1. Provide students with supervised training opportunities that reflect a logical extension of their university course work in the areas of assessment, direct intervention, consultation, prevention, and professional school psychology within the context of a close, mentor relationship with field and university supervisors;
  2. Provide students with an immersion into the organization and structural components of public school functioning, including administrative and faculty organization, pupil service design, and associated legal and legislative issues;
  3. Provide students with an understanding of and experience with the team assessment process associated with the Individuals with Disabilities Improvement in Education Act (IDIEA), including problem solving consultation, case management assessment, IEP team decision-making, parent and teacher feedback, and individualized program development;
  4. Provide experience for students with a wide diversity of pupil needs and characteristics, including those children with low incidence handicapping conditions and those pupils and families of diverse cultural, ethnic, and racial backgrounds.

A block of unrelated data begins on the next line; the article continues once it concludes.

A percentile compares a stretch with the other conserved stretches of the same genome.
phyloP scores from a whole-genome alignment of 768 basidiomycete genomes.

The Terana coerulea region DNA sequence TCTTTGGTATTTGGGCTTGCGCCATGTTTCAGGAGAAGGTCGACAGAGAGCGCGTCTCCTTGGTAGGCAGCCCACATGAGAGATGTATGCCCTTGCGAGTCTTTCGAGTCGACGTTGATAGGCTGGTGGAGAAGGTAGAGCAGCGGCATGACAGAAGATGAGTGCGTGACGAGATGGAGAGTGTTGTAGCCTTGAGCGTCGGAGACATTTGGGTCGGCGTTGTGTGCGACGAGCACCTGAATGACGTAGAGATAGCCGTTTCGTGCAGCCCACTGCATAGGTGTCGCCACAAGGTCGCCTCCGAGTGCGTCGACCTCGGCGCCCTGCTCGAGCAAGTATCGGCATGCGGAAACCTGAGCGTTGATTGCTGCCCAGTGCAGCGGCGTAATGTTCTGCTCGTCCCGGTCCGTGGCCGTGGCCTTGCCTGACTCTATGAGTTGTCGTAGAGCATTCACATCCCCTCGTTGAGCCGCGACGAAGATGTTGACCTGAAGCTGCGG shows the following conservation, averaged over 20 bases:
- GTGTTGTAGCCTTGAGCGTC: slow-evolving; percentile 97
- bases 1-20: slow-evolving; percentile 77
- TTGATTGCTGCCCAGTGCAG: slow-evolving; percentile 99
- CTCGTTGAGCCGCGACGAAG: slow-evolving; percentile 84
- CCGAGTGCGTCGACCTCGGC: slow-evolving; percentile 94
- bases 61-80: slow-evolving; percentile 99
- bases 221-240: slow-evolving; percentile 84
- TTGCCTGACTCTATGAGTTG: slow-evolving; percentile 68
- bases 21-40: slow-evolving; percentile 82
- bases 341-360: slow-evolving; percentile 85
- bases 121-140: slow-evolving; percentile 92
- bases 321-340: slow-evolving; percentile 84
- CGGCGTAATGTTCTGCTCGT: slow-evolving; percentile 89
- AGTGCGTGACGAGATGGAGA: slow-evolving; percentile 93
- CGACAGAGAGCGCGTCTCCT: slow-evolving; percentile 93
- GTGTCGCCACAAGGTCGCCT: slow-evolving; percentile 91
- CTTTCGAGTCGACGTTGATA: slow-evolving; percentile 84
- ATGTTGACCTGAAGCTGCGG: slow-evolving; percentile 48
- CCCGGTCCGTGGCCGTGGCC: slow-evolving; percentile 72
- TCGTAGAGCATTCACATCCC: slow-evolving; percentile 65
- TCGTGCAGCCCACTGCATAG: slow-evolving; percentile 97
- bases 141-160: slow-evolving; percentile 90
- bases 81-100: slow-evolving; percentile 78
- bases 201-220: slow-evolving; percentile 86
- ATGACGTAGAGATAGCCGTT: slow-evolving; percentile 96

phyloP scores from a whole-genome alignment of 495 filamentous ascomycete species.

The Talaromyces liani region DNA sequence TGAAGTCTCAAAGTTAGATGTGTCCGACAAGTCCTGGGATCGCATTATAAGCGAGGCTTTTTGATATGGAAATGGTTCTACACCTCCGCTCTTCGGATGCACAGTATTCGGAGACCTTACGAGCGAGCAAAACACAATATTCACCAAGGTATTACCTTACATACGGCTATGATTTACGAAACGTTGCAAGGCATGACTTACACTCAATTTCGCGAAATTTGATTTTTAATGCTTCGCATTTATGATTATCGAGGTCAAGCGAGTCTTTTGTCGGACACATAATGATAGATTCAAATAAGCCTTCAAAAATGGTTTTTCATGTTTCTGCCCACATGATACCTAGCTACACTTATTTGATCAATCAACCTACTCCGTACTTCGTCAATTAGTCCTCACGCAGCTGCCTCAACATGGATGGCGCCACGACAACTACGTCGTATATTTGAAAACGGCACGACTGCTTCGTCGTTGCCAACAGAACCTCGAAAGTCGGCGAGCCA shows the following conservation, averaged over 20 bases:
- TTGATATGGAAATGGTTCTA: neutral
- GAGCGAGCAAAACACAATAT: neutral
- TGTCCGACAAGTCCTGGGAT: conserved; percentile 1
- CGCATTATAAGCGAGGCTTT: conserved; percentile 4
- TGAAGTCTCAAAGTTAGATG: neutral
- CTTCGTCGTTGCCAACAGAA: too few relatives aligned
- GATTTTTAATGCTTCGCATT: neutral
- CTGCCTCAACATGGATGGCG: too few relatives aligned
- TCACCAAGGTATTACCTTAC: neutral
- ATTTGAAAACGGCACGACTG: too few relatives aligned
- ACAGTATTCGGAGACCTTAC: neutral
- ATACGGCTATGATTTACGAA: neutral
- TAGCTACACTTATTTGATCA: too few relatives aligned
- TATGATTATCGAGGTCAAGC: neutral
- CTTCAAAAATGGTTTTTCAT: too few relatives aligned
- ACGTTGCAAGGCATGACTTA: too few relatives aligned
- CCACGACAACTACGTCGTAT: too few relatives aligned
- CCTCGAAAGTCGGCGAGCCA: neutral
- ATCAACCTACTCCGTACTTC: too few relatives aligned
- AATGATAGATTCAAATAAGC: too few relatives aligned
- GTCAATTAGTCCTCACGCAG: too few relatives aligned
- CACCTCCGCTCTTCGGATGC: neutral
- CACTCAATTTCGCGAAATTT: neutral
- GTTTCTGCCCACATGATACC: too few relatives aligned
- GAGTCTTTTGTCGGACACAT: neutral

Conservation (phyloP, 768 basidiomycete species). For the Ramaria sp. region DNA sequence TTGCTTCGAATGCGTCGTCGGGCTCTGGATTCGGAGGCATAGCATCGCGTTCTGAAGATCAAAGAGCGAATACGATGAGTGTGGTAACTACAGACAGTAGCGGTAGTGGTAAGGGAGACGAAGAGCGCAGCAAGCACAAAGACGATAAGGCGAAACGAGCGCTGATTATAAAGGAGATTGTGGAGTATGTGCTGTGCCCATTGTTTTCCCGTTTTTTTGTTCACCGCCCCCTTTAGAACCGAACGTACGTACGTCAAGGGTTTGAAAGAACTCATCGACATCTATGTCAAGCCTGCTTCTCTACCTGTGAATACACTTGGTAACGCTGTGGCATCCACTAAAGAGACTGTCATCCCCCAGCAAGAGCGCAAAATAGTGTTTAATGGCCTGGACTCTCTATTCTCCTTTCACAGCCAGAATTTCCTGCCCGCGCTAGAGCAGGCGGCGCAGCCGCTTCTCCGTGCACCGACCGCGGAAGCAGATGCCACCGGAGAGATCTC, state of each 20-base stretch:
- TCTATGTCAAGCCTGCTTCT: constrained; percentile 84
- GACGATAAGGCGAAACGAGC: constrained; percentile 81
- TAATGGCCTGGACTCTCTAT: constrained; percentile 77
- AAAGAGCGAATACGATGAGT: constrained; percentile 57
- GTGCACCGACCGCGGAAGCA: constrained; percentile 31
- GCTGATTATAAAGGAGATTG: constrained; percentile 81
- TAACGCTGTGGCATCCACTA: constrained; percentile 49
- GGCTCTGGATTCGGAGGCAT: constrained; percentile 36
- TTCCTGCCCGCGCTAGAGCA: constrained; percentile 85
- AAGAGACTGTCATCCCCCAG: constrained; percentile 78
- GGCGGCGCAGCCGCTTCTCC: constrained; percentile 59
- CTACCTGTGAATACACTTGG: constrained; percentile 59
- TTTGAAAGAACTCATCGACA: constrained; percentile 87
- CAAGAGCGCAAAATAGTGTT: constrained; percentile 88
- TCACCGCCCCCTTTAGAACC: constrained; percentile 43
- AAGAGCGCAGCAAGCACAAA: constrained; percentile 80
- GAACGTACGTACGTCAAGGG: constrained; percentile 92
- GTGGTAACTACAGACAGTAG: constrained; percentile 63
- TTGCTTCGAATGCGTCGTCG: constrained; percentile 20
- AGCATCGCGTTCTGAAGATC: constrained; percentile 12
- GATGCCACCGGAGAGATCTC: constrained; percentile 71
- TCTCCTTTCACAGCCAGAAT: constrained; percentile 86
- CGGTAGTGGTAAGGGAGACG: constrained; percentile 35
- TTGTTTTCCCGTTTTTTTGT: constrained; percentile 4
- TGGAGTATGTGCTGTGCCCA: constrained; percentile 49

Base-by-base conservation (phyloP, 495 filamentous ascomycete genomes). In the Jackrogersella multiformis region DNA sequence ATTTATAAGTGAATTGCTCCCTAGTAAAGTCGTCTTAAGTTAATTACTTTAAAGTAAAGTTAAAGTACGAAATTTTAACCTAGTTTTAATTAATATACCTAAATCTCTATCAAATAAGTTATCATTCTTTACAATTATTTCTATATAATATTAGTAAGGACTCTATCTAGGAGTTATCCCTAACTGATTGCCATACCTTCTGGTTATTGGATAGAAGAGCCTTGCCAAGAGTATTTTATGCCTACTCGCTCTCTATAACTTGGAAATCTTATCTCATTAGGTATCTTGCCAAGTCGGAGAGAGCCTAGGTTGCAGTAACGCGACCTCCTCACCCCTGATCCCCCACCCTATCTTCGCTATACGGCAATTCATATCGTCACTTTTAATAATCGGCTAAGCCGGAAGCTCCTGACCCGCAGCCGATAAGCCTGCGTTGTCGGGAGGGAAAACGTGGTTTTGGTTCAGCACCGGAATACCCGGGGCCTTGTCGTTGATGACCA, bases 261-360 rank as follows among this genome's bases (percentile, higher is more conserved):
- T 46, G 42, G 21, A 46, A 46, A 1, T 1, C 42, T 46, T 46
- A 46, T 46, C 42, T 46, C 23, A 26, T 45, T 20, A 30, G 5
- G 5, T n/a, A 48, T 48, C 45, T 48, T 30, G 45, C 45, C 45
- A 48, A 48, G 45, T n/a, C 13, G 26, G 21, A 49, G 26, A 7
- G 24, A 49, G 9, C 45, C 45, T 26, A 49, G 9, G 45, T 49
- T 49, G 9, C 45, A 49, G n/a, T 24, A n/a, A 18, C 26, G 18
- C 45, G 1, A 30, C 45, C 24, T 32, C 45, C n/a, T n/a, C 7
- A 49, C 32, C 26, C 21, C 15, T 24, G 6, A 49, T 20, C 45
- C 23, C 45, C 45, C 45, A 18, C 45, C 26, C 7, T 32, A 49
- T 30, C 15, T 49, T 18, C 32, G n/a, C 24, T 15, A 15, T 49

The Practicum (793) is held for each student in any one of several local, cooperating school districts. Students complete the "Practicum Application Form" in the spring semester prior to their practicum year. Students are assigned to one school district only. This placement decision is arrived at in consideration of student preference, faculty assessment of student needs, and field supervisor availability. UW-Whitewater is especially proud of the diversity of practicum placement opportunities available for students. Students may select from the urban experience of Milwaukee or Madison, the working class communities such as Janesville and Beloit, the "bedroom" communities such as Oconomowoc and Kettle Moraine, to the very rural, farming communities such as Milton, and many others in between. This variety of training sites allows program faculty to match the practicum with the expressed needs and experiences of the practicum student.